Dutch incumbent KPN struck a definitive agreement with Telenet Global Holding, a subsidiary of European cable company Liberty Global, to sell Base, its Belgian mobile unit, for €1.33 billion in cash.
Telenet, a cable operator, also runs an MVNO on capacity purchased from Mobistar (Orange) – Belgium’s second largest mobile network operator – but that only has around 900,000 connections.
By acquiring Base, which, according to GSMA Intelligence, had 3.4 million connections by end-2014, it’s better placed to mount a challenge to market leaders Proximus (Belgacom) and Mobistar, which had 5.1 million and 4.6 million connections respectively by the end of last year.
John Porter, Telenet CEO, on announcing the Base deal, said “we have made a significant step to secure long-term mobile access conditions, ensuring we are well positioned to effectively compete for the future growth opportunity of mobile data”.
Porter also intends to make further pushes on integrated fixed and mobile services.
The Liberty Global subsidiary earlier announced €500 million investment in its HFC (hybrid-fibre coaxial) network, and now intends to spend around €240 million on Base’s mobile network – which includes integration costs – to “complement” its HFC funding.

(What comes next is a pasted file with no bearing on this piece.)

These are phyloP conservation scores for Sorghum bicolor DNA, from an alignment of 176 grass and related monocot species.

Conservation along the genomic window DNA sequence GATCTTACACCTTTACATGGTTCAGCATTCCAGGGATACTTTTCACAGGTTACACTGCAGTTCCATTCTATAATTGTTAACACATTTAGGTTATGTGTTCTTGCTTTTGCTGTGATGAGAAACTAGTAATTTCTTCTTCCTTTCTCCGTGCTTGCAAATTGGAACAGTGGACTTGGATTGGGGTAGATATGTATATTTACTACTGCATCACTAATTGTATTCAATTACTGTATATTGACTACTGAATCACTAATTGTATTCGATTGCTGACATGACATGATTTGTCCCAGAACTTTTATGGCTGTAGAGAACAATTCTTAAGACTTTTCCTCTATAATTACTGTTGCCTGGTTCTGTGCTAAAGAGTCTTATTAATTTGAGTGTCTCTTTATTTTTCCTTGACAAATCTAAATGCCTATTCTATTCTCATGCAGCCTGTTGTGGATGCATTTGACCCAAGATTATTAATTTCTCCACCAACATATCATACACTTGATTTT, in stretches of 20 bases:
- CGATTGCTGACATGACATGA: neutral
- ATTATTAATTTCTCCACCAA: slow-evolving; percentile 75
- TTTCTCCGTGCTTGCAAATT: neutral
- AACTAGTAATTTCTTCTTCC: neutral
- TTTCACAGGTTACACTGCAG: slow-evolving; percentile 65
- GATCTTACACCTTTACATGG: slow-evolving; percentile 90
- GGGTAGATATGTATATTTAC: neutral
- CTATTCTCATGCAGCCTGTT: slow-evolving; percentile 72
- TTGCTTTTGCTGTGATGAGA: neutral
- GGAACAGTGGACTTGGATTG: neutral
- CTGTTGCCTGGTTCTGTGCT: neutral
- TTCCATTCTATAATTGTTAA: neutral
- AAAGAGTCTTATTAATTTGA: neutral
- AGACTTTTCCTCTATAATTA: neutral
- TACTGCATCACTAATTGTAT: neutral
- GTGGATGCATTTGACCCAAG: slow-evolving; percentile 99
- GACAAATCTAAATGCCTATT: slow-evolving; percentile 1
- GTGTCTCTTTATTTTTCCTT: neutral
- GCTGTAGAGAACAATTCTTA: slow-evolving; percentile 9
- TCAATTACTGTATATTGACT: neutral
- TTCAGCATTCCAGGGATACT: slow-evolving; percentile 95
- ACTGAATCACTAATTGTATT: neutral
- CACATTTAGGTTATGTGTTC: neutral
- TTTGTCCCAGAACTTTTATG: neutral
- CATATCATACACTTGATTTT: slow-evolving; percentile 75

Telenet intends to finance the Base acquisition through a combination of €1 billion debt and existing liquidity.
KPN focuses on home
By selling up in Belgium, and having already exited the German market through the sale of its E-Plus subsidiary to Telefonica Deutschland, KPN said it would now “fully focus on its successful integrated access strategy in the Netherlands”.
The Dutch incumbent added that it would use sale proceeds “to create maximum value for shareholders”, although it did not elaborate on what this might mean.
KPN said a further announcement on how it will use the money would be made on completion of the transaction.
The Dutch operator emphasised, however, that its shareholders were getting a good deal from the Base sale, which values the mobile operator “attractively” at 8.9 times full-year 2014 EBITDA.
In addition, KPN is eligible for a €100 million break-up fee, payable by Telenet, in the event that anti-trust authorities don’t approve the transaction.
“This transaction not only shows our commitment to realise an attractive return for our shareholders, but also positively contributes to Base company’s market positioning,” said Eelco Blok, KPN CEO.
“We are strong believers in convergence and are delivering very good results with our fixed-mobile product offerings in the Netherlands, with customer base growth and increasing customer satisfaction. Our continued good progress is expected to result in a stabilised adjusted EBITDA by end-2015, a growing free cash flow and a growing dividend,” he added.
One potential loser of the deal, should it go through, is Mobistar, which would no longer receive MVNO fees from Telenet.
Telenet said it expects annual savings of around €150 million as a result of the deal.